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People v. Stewart

ILLINOIS APPELLATE COURT — FIRST DISTRICT (3RD DIVISION) REVERSED AND REMANDED.


OPINION FILED MARCH 19, 1986.

THE PEOPLE OF THE STATE OF ILLINOIS, PLAINTIFF-APPELLEE,

v.

SAMUEL L. STEWART, DEFENDANT-APPELLANT.

Appeal from the Circuit Court of Cook County; the Hon. Lawrence A. Passarella, Judge, presiding.

JUSTICE MCNAMARA DELIVERED THE OPINION OF THE COURT:

A jury found defendant, Samuel L. Stewart, guilty of the murder of Anna Thomas, and the trial court sentenced him to a term of 25 years. On appeal defendant contends that the trial court erred in failing to ask certain voir dire questions, and in failing to instruct the jury regarding voluntary manslaughter and defendant's justified use of force. Defendant also contends that he was denied a fair trial because of improper comments by the prosecutor during closing argument.

On March 30, 1982, defendant stabbed the deceased to death in the hallway of the apartment building where he had previously lived with her until she asked him to move. The deceased's three sons, ranging in age from nine to 14 years, testified for the State. According to their testimony, the deceased and the three boys were walking down the hallway when defendant approached and attempted to talk to the deceased. When the deceased kept walking toward her apartment, defendant grabbed his knife and stabbed her three times in the stomach and chest. No other person was in the hallway at the time.

Defendant testified that when he saw the deceased in the hallway, two men approached and stated, "We don't allow nobody to be messing with our womens in this building." Defendant was then shoved to the ground, where he took out a knife. One of the men struck defendant in the head with his knee, causing defendant's eyes to water and his vision to blur. He struck out at the assailants with his knife. "That is when I started swinging at him with the knife. I forgot about Annie was behind him. I was just trying to stick him with the knife." When the two men ran, defendant realized that he had stabbed the deceased.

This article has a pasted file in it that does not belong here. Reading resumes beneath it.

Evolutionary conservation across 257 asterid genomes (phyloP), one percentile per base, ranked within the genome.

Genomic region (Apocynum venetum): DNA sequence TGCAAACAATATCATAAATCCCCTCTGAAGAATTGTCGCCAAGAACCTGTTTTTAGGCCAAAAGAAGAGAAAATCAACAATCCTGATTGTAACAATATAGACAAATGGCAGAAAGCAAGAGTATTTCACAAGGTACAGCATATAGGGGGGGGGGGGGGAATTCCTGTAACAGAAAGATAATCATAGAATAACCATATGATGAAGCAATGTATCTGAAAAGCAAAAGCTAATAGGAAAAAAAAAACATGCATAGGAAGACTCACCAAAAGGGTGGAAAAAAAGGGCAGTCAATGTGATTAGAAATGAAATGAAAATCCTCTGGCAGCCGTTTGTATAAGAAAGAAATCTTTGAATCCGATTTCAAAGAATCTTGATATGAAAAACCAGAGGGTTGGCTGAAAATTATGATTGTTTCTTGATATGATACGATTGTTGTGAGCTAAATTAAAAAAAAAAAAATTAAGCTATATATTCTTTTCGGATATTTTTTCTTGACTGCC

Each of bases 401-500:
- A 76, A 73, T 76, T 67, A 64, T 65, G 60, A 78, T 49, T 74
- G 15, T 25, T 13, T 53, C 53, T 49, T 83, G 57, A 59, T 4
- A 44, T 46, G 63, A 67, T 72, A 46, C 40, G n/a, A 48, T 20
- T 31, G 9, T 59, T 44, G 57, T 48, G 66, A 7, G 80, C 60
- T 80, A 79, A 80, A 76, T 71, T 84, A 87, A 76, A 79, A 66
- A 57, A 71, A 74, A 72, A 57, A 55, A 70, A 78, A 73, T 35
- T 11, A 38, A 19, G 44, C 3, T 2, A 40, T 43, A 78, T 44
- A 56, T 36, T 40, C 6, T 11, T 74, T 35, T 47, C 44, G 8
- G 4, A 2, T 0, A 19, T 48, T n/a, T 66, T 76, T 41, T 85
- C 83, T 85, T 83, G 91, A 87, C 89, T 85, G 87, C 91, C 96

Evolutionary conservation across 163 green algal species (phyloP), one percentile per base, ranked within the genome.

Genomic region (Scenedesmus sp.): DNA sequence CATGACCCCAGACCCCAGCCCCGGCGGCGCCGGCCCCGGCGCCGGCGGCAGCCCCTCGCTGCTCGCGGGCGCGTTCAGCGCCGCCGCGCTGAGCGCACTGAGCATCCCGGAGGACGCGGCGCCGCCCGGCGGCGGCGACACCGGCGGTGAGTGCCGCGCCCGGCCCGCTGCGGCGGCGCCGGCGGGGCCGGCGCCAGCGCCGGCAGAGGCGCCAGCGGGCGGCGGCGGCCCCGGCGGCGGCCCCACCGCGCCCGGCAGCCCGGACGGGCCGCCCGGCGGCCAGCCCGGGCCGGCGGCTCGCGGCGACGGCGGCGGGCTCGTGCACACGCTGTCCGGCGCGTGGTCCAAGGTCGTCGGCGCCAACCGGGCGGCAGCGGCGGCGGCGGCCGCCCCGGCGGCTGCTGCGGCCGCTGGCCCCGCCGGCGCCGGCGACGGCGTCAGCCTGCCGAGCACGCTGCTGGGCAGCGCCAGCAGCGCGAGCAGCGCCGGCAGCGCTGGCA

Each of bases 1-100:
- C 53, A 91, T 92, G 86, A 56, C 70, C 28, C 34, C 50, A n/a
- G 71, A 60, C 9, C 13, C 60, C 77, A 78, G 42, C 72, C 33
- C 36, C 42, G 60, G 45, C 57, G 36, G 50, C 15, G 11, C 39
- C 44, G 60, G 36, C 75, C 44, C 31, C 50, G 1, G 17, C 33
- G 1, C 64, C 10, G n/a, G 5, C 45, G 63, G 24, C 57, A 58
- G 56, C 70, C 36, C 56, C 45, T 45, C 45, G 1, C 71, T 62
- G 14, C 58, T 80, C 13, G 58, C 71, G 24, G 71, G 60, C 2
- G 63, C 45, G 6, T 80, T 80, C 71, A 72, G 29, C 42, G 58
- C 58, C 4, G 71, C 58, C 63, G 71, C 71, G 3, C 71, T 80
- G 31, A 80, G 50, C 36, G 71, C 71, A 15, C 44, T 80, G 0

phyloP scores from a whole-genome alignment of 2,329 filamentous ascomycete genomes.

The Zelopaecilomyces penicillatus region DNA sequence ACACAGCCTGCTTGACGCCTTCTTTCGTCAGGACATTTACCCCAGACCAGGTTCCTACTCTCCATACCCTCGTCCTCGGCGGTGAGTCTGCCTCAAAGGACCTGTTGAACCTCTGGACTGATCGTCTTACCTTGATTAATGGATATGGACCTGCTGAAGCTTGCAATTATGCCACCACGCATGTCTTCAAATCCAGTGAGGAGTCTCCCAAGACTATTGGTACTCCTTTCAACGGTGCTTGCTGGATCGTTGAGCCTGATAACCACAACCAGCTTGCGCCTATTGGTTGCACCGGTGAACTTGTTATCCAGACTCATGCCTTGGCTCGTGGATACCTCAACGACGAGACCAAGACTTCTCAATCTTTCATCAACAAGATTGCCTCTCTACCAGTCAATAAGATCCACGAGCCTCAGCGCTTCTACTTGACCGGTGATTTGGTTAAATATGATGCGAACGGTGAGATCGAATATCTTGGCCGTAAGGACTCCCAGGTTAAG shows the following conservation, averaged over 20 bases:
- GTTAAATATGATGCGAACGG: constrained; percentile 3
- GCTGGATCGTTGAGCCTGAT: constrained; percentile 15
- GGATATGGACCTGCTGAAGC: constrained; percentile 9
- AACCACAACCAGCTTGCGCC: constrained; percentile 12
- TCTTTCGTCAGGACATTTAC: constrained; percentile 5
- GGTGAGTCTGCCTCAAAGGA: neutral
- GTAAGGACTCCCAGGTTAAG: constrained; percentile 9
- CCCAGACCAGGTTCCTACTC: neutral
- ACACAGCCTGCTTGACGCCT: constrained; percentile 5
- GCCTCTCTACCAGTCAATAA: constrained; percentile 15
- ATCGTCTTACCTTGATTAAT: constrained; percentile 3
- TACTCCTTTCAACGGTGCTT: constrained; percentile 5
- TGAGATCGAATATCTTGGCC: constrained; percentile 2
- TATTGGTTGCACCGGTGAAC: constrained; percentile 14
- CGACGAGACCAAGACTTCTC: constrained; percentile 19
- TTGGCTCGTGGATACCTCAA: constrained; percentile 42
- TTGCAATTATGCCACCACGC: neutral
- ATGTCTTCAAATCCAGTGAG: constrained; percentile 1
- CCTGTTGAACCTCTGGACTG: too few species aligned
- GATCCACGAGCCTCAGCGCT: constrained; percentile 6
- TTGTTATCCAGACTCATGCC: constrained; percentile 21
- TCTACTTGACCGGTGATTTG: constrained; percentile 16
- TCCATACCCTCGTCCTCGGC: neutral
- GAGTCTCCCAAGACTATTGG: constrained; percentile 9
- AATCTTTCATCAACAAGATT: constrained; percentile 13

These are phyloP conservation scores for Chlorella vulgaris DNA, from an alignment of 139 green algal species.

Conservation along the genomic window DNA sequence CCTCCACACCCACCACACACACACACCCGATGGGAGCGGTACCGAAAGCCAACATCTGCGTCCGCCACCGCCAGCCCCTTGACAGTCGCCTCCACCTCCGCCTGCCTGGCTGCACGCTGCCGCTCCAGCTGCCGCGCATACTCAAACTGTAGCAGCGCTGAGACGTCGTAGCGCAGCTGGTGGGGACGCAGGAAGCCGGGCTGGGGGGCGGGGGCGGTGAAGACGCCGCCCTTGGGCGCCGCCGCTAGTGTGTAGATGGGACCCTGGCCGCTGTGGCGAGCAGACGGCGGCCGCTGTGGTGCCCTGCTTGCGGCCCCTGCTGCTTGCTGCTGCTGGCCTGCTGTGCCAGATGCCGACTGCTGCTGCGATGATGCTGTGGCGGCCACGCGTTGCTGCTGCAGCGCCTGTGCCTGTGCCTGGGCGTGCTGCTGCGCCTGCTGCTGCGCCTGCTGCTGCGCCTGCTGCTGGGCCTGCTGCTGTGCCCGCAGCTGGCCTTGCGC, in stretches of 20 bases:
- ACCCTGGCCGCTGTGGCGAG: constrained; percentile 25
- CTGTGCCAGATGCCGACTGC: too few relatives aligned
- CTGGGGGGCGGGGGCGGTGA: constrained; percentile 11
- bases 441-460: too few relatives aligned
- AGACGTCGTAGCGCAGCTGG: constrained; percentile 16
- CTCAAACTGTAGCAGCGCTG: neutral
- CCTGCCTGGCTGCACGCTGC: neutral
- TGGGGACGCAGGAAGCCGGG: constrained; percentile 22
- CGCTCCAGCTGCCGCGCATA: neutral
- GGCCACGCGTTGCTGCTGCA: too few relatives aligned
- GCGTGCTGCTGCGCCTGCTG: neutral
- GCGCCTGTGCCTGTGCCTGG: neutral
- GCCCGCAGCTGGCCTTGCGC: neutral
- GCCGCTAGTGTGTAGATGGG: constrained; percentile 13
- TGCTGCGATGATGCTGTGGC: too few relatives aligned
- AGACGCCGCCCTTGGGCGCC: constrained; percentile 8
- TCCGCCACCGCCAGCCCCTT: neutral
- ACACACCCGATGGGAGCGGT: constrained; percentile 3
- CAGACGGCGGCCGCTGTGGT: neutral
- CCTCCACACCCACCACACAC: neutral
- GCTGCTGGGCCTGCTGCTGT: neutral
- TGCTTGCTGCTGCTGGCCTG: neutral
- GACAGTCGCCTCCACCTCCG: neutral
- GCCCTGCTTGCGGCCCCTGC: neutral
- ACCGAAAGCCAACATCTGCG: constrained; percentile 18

The trial court gave the jury instructions concerning murder and involuntary manslaughter, but refused defendant's proffered instructions concerning voluntary manslaughter and his justified use of force. We first address defendant's contention that, since he offered evidence that his actions were done in self-defense, the trial court's refusal to submit the proffered instructions was erroneous.

• 1 As long as there is "some evidence in the record which, if believed by a jury, would support a claim of self-defense," then a self-defense and a voluntary manslaughter instruction should be given. (People v. Lockett (1980), 82 Ill.2d 546, 551, 413 N.E.2d 378.) These instructions are given when any evidence is offered showing the defendant's subjective belief that use of force was necessary. (People v. Lockett (1980), 82 Ill.2d 546, 413 N.E.2d 378.) It is for the jury, not the judge, to decide whether defendant's subjective belief was reasonable, even if only very slight evidence is presented. (People v. Rodriguez (1981), 96 Ill. App.3d 431, 421 N.E.2d 323.) The trial judge is restricted to deciding if any evidence is offered that defendant had a subjective belief. (People v. Lockett (1980), 82 Ill.2d 546, 413 N.E.2d 378.) The credibility of the witnesses can only be resolved by the jury. People v. Brooks (1985), 130 Ill. App.3d 747, 474 N.E.2d 1287.